When all was lost, the King's first plan was to make his way back to Scotland with the remnant of his cavalry, but this was judged impracticable, as the northern counties had taken up- arms and were cutting off the fugitives, very few of whom reached the Border. His next plan was to take refuge in Wales, which was then strongly Royalist; but the Ironsides were guarding the bridges and ferries of the Severn, and he was compelled to take a southern but devious course. He had first taken a northern direction to Boscobel, near Stourbridge, where he first met the faithful Penderells, whose memory should be cherished by all who esteem honour and integrity. Meanwhile, the Earl of Derby and some other Cavaliers of note had been captured by Colonel Lilbuni (who subsequently was one of Cromwell's most energetic opponents) ; the Earl was tried by a Commission, condemned, and executed. It is worthy of notice that a majority of the Commission were gentlemen of the first families in Cheshire and Lancashire,— a fact which may help to prove that the supporters of the Long Parliament were not so democratic as some would have us believe. There is probably some justice in the view of a modern novelist, that if a majority of the titled families sup- ported the King, a majority of the old families adhered to the Parliament.
At Boscobel House the King was joined by Colonel Carlos, who attended him faithfully during a portion of his flight, and here both took refuge in the famous oak, where however they remained only one day, a better place of concealment having been devised in the house itself, and none of the enemy appearing. As the purchase of proper food by the Penderells, who were known to be poor, would have excited suspicion, the Colonel was compelled to do a little sheep- stealing, while the King acted as cook. Mr. Blount takes care to inform us that he spent a portion of each day in prayer, so that it appears that at this time he had some religion. Perhaps his was the piety of terror, as it was said that even the most godless Cavalier would pray when Waller's dragoons were singing hymns in pursuit of him. We may judge how little communication existed at this time in the rural districts, as well as how great was the credulity of the rustics, when we find it reported that the King had defeated Cromwell at Warrington, being aided by three foreign Monarchs.
Eventually he started for Bristol, in the dress of a peasant and riding before Miss Jane Lane, sister to Colonel Lane, who had served in the war meritoriously. Great care had to be taken to avoid the detachments of cavalry that scoured the country, nor was it safe to halt in Bristol ; they therefore took refuge at Abbott's Leigh, the residence of Mr. Norton, where the King, in order to evade the suspicions of the domestics, feigned an attack of ague, and confined himself in his chamber. Here he was recognised by the butler, who loyally kept the secret. It was then decided by his host and Lord Wilmot, that he should proceed to Trent, the residence of Colonel Wyndham, a Cavalier-squire of approved fidelity. This mansion was situated near Sherborne on the borders of Dorset, and it was therefore necessary to traverse a great part of Somerset,—then a strongly Puritanic country. It was hoped that a ship could be found either at Lyme or Charmouth in which he could escape to France. The King journeyed to Lyme disguised as a groom in attendance on Mrs. Coningsby, a relative of the Wyndham family, but though a vessel had been hired there, yet the ship-master's wife, terrified by a proclamation, locked her husband in his chamber, having first carefully removed his most indispensable garments, and thus the King was compelled to return to Trent. A design to embark at Southampton had to be abando. ned, from the number of forts outward-bound vessels must have passed, and where they were sure to be examined; and it was therefore decided to try the ports of Sussex. This involved a journey -through portions of Wilts and Hants, which the King per- formed in disguise, riding before Mrs. Coningsby, from whom Scott has probably taken the idea of Alice Lee. In this part of his journey he is said to have been delayed for over two hours at Stonehenge, where he beguiled the time by counting the stones, of which it was believed that repeated reckonings never result in the same total ; but we are not told whether his arithmetic proved successful. Finally embarking at Shoreham, he arrived at Fecamp, in Normandy, on October 16th, 1651, six weeks after the "crowning mercy" of the fight at Worcester.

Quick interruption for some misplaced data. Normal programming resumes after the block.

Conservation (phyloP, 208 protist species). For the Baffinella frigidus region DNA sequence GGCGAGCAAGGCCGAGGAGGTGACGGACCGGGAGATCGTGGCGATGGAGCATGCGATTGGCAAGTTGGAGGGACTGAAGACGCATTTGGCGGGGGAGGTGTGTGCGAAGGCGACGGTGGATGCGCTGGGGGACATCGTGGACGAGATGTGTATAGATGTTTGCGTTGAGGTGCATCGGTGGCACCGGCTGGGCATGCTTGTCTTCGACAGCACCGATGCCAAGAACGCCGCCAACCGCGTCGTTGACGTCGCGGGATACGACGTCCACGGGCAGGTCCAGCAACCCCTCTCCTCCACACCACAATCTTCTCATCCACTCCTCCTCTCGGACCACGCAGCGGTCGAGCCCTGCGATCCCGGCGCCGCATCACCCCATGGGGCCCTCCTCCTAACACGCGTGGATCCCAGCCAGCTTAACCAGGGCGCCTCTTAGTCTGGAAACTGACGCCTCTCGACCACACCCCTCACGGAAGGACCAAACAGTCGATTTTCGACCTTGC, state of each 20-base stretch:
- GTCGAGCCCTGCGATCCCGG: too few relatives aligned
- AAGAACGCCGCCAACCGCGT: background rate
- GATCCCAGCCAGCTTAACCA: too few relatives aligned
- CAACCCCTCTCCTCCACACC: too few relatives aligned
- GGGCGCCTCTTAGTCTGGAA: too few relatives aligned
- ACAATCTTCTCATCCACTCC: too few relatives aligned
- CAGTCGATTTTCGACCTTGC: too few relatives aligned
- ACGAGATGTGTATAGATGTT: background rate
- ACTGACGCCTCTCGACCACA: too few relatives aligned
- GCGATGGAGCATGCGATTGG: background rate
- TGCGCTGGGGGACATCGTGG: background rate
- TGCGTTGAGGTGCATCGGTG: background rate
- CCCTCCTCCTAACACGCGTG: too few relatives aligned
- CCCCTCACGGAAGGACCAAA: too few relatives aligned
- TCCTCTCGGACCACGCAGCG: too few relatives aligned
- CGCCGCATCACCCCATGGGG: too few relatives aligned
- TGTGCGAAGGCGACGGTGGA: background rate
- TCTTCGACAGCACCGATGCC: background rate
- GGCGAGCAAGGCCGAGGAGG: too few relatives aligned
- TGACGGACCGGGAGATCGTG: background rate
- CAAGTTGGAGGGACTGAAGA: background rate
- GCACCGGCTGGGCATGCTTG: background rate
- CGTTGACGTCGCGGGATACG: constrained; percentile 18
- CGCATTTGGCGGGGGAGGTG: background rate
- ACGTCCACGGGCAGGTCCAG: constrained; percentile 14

Mr. Thomas has done good service to the cause of historical accuracy by sweeping away a few trivial and groundless legends which in servile times incrusted themselves on the narrative; but we are perfectly unable to agree with those who see a romantic element in the King's adventures, and deem the relation of them "as fascinating as a fairy-tale." We have never been able to discern anything romantic, and but little that deserves to be called chivalrous, in the monarchs -of the Stuart dynasty who ruled in England; indeed, they seem to have differed totally in sentiments and conduct from their predecessors on the throne of Scotland. Nor did the Civil War, with the exception of Montrose's operations in the Highlands, exhibit anything very worthy of the notice of the poet or novelist ; England did not produce a Hofer, a ICorner, or a La Roche Jaquelein.